• Therefore, rifle scope manufacturers have invented a process that enables them to evacuate all of the air from a scope tube and replace it with either Nitrogen or an Argon/Krypton gas mixture (both of which are inert) and then seal the scope tube with rubber O-rings to maintain the positive internal pressure so that moist air cannot enter the scope tube and fog up the lenses.

How to Choose the right Rifle Scope for You

So, now that you understand what all the different parts of a rifle scope are and what function they perform, as well as the many different features available on modern rifle scopes, what features do you look for when purchasing a rifle scope?

That depends on what type of hunting or shooting you intend to pursue. If you are hunting at close range, in heavy cover, with low ambient light, you might want a fixed power scope with a magnification of 1.5X to 3X (provides a larger exit pupil) with either a Duplex or a Target Dot Reticle.

If you are hunting over the large agricultural fields of the Mid-West or on the open ranges of the West, then you would want a scope with a variable power range and either fine or medium crosshairs because the vast majority of your shots are likely to be taken at ranges of 100 yards or more.

When hunting in low ambient light conditions, you would want a scope with a large objective lens to collect the maximum amount of light possible for the clearest image. Remember that when you increase the magnification of a rifle scope, you also decrease the exit pupil size. A rifle scope with a larger objective lens will provide a brighter sight picture at higher magnifications because it has a larger exit pupil.

The type and number of coatings on the lenses are important because they affect both the amount of light transmitted through the scope tube and the clarity of the sight picture. The more coated lenses and coatings each has, the better (but more expensive).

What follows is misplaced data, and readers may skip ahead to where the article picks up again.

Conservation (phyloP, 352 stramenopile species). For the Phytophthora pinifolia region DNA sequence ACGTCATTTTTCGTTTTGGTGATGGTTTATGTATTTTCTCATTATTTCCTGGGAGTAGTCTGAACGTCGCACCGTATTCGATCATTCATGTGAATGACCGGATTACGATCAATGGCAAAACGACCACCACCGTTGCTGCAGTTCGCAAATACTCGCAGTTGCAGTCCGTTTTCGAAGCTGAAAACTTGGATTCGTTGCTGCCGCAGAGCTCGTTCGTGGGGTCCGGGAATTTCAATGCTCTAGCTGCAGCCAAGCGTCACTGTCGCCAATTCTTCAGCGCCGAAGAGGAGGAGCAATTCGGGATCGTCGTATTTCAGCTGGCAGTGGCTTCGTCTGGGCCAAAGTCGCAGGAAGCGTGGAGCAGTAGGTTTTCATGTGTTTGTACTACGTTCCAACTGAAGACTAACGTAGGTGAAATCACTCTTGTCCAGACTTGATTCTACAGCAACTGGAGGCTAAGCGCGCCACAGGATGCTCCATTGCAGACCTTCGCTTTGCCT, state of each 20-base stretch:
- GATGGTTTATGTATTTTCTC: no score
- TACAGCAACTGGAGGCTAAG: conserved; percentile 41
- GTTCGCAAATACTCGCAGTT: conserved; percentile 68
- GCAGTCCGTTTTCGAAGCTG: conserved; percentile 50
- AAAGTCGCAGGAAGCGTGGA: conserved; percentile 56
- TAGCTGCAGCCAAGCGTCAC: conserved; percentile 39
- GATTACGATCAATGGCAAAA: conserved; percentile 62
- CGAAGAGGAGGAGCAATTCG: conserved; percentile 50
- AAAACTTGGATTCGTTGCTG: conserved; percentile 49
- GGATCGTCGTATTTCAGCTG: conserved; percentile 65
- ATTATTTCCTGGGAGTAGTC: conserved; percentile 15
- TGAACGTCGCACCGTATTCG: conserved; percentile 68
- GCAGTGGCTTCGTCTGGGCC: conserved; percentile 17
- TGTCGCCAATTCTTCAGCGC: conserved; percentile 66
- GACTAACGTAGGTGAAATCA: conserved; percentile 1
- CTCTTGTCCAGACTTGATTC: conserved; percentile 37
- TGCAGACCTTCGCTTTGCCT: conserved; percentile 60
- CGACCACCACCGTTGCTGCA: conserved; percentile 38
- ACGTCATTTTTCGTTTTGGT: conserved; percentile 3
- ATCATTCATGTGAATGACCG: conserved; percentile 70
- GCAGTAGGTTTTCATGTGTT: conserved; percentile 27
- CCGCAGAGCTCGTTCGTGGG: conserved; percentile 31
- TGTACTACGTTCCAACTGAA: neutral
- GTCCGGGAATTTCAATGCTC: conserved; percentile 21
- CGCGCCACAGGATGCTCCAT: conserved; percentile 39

Chose a scope with the correct amount of Eye Relief for the caliber (amount of recoil) of the rifle you are shooting and for your particular shooting style.

Furthermore, suppose you plan to shoot a lot at very long ranges. In that case, you should consider a scope with high-profile target/tactical turrets to quickly and easily adjust your bullet’s point of impact due to wind speed, elevation, or humidity changes. Look for a model with a Parallax Adjustment Ring. This will enable you to quickly and easily adjust the amount of parallax in your scope for a clear sight picture at varying ranges.

Last, you want to purchase a waterproof and fog-proof scope. Scopes filled with an Argon/Krypton gas mixture are better than those filled with Nitrogen gas because the Argon and Krypton atoms are significantly larger than the Nitrogen atom. The Krypton and Argon atoms are less likely to migrate from the hypertonic atmosphere inside the scope tube to the hypotonic atmosphere outside the scope tube.

About the Author

Bill Bernhardt

Bill Bernhardt is an avid hunter and fly fisherman as well as being a dedicated teacher. Therefore, he makes his living as the owner of Harper Creek Fly Fishing Company (www.nc-flyfishing.com) located in Lenoir, North Carolina where he serves as a professional fly fishing guide, instructor, and custom rod builder. Also, he is a professional, freelance, outdoor writer and has been an official contributor to Southern Trout Fly Fishing Magazine. In addition, he has written a series of five eBooks that comprise his beginners guides to fly fishing series as well as two eBooks on the art of hunting Whitetail Deer and one eBook on the art of hunting Feral Hogs; all of which are published on Amazon (https://www.amazon.com/author/billbernhardt).